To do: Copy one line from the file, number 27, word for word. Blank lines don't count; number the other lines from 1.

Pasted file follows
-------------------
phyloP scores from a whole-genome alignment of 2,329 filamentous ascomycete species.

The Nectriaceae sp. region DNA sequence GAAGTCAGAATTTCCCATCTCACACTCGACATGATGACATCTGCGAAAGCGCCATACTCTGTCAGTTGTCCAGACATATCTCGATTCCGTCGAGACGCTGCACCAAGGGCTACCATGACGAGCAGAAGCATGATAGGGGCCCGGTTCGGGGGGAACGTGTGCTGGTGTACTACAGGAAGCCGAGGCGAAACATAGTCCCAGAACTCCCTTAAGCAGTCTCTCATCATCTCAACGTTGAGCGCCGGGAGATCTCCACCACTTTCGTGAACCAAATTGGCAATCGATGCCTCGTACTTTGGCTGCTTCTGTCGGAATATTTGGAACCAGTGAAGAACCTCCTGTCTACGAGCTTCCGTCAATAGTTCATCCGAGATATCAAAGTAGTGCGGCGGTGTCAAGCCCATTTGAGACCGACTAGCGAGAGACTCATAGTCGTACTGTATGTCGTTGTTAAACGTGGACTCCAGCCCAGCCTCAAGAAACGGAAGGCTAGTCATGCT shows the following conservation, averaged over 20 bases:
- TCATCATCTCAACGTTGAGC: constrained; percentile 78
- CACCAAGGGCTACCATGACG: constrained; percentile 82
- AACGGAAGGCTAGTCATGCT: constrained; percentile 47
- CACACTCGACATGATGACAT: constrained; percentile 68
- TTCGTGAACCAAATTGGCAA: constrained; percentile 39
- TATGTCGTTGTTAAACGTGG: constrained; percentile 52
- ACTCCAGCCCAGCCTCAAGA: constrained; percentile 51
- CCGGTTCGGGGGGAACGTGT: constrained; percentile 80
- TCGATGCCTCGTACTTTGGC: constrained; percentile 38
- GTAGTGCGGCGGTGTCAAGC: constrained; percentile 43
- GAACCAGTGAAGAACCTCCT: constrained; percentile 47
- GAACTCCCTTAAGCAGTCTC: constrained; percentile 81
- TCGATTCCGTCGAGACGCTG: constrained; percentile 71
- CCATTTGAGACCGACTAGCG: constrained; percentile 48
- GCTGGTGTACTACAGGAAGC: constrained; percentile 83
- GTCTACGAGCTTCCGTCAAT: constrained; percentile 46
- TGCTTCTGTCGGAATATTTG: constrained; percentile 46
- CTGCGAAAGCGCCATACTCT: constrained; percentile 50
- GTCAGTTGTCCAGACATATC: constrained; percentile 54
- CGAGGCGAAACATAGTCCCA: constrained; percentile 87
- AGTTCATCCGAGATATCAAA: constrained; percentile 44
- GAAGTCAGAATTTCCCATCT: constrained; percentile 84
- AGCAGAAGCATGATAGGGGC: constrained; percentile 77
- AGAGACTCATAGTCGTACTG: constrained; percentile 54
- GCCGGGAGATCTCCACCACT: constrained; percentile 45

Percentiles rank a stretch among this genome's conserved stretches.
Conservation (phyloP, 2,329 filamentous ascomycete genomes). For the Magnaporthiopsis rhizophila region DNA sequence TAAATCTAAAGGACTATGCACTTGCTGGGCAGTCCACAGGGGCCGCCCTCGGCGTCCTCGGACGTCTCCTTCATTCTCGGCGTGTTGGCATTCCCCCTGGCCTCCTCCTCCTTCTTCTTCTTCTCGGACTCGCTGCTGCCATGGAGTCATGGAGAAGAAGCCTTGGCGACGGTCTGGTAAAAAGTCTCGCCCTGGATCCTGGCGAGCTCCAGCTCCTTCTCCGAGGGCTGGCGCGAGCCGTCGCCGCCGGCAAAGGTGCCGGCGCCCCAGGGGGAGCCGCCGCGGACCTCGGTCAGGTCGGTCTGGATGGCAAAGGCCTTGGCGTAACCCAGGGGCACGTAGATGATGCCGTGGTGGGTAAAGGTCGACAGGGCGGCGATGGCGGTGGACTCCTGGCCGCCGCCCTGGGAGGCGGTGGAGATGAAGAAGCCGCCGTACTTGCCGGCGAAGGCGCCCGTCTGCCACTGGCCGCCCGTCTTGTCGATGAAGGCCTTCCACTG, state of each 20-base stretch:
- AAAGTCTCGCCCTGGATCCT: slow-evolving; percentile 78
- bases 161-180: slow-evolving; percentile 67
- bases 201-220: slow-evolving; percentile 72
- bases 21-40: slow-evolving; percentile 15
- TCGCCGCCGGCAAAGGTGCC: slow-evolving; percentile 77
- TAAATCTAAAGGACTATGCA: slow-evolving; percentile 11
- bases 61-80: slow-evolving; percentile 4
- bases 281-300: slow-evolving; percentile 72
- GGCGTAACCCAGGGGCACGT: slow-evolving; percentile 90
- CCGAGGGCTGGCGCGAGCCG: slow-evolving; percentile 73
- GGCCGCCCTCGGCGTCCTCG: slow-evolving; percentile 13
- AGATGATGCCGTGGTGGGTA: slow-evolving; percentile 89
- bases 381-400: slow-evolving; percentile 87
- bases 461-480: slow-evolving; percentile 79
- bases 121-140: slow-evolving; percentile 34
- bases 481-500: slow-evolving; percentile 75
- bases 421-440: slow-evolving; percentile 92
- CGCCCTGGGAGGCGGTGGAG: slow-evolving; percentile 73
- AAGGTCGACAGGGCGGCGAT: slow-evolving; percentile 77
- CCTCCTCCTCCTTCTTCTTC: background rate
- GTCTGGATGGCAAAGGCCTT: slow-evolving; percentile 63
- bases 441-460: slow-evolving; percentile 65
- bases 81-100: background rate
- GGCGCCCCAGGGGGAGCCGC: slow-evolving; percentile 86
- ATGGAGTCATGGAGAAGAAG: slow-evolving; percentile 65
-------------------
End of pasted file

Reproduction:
- GCCGGGAGATCTCCACCACT: constrained; percentile 45